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Home Theatre for Apartments and Smaller Rooms

7/10/2011 11:14:48 AM

If you live in an apartment or a smaller home, there’s no need for you to miss out on home theatre and what it can do for your movies, TV and video games.

If you live in an apartment or a smaller home, there’s no need for you to miss out on home theatre and what it can do for your movies, TV and video games. In fact, companies have built systems specifically designed to work best in these environments. From sound bars to multimedia systems, surround sound emulators to Quiet Mode, there’s a solution that’s right for your home, whether you’re at university or a Sydney apartment block.

 

Belly Up to The Sound Bar

One relatively recent entry to the low impact home theatre arena is the Sound Bar. Originally introduced by Yamaha, this is essentially an all in one stereo and speaker system that runs the length of your TV stand, (as long as you have a wide screen TV.) It uses one of several techniques to simulate the effect of surround sound, with varying degrees of success. These are perfect for small rooms because in order to get the most from them, you need to be sitting fairly close and toward the centre from left to right. 

You might think that something like this would struggle to compete with a full 5.1 or 7.1 channel system, and for the most part, you’d be right. However, if you’re in a tight spot, a sound bar could be a great option that combines sleek looks, decent sound and a low form factor into a surprisingly palatable home theatre cocktail. 

Not all sound bars are created equal. For instance, there’s the $2,999 Bowers & Wilkins Panorama, probably the best sound bar on the market today and with a price to show for it. While these typically do only a so-so job of simulating surround sound, the Panorama does considerably better. It does this by shooting beams of sound at specific angles off your walls and any other obstacle, which is the same way Yamaha does it. The end result is that planes and helicopters sound like they’re going to fly straight through your brain.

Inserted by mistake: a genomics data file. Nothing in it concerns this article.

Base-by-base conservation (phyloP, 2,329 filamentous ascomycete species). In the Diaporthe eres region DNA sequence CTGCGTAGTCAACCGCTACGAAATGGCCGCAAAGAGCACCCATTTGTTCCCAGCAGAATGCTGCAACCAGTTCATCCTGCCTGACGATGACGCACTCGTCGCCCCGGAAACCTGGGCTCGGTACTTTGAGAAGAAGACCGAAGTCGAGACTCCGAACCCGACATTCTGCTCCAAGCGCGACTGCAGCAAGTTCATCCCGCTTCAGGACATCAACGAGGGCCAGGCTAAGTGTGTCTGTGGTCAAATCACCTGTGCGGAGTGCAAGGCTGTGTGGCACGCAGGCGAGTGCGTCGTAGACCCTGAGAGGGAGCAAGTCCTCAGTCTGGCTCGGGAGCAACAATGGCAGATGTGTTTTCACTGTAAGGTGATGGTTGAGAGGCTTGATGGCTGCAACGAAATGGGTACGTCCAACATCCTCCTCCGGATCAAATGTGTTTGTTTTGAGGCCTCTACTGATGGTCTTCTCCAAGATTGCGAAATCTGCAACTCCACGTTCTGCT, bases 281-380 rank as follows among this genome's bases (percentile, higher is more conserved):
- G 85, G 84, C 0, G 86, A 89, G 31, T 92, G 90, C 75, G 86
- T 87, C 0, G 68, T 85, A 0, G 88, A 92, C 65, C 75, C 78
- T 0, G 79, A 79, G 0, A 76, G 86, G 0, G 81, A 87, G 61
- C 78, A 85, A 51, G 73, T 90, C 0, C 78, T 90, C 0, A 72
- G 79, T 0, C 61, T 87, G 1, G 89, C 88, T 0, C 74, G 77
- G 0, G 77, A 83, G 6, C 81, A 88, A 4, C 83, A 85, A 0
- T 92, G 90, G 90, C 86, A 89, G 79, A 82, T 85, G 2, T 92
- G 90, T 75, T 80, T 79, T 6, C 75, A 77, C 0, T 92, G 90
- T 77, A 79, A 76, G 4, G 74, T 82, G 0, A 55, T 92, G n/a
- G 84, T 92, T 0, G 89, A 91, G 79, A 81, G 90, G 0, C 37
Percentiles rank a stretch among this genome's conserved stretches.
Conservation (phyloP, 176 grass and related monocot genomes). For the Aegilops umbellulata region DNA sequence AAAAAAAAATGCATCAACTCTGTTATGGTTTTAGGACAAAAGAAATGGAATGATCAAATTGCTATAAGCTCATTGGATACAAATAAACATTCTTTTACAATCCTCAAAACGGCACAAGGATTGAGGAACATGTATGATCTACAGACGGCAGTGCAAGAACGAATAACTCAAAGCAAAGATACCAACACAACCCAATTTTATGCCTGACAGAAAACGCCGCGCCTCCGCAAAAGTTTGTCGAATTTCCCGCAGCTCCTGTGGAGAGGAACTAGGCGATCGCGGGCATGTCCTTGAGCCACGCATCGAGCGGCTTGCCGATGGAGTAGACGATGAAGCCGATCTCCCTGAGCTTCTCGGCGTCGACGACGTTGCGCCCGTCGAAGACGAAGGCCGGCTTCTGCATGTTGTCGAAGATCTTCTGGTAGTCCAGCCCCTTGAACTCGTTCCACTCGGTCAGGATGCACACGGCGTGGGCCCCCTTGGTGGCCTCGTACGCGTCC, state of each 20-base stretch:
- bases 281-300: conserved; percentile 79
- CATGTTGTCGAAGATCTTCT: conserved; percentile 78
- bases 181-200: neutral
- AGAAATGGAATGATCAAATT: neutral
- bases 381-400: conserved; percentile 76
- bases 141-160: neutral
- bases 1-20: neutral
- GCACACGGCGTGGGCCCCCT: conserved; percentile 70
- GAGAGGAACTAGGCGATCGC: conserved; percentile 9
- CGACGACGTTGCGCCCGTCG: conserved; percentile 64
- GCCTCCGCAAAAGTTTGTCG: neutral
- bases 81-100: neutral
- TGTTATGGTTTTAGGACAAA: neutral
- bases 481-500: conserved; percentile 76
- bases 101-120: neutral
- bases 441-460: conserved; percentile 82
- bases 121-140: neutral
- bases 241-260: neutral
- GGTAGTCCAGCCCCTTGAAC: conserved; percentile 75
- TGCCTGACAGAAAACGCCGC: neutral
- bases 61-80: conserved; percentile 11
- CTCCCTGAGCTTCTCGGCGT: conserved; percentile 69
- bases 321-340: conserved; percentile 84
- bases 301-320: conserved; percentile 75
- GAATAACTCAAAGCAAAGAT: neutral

The drawback to this unit is that it doesn’t come equipped with an HDMI input, so it can’t decode the newer sound formats found on Blu-ray discs. Blu-ray's will still work; you just won’t be able to play the high end sound tracks that the format is known for. The next model should take care of this oversight.

If you’re not willing to spend a month’s salary on something that merely simulates surround sound, Yamaha, Samsung, JVC and LG make quality units that sell for significantly less. For instance, Yamaha’s YHT-S400 sells for $999, and as the inventor of the sound bar, it still has an advantage over the competition. You’ll find sound bars that include Blu-ray players and others with a wireless subwoofer and even wireless rear speakers. Your best bet depends on how much you’re willing to pay, along with the characteristics of your room.

 

Computer Speakers Can Roar, Too

Do you take all your entertainment through your computer or video game system? If so, all you need is a good set of multimedia speakers, and you can rock your neighbours to sleep every night. 

These speakers typically consist of a subwoofer with built-in amplifier and five satellite speakers. You can easily hang these speakers from a wall, shelf or most any other tall object for optimum sound. With this type of system, you’re going to get better sound than a sound bar for less money, but you’ll need to deal with the associated wires, which can be messy in a cramped apartment or dorm room. 

Logitech has been one of the leaders in multimedia home theatre speaker systems for years. They typically make systems that sound as though they should cost much more than they actually do. For instance, the Z523, a 5.1 channel system perfect for a dorm room or small apartment, has an RRP of $150 and can be found for less than that. 

Polk Audio, Altec Lansing and JBL are some other companies which offer full 5.1 home theatre systems that can shake up an apartment. They range from less powerful systems best for a dorm room to scintillating scorchers that sound just as good if not better than a home theatre system costing twice as much. 

 

Quiet Time

If you already own a powerful home theatre system, and you’re worried it will be overkill for your new living arrangements, don’t forget about Quiet Mode. This is referred to by many other monikers such as Night Mode, etc. and is a mode found on many home theatre receivers that reduces the bass and volume of sound effects found in movies without affecting the dialog. If you want the power of a major system but need to put a muzzle on it from time to time, this could be the perfect solution.

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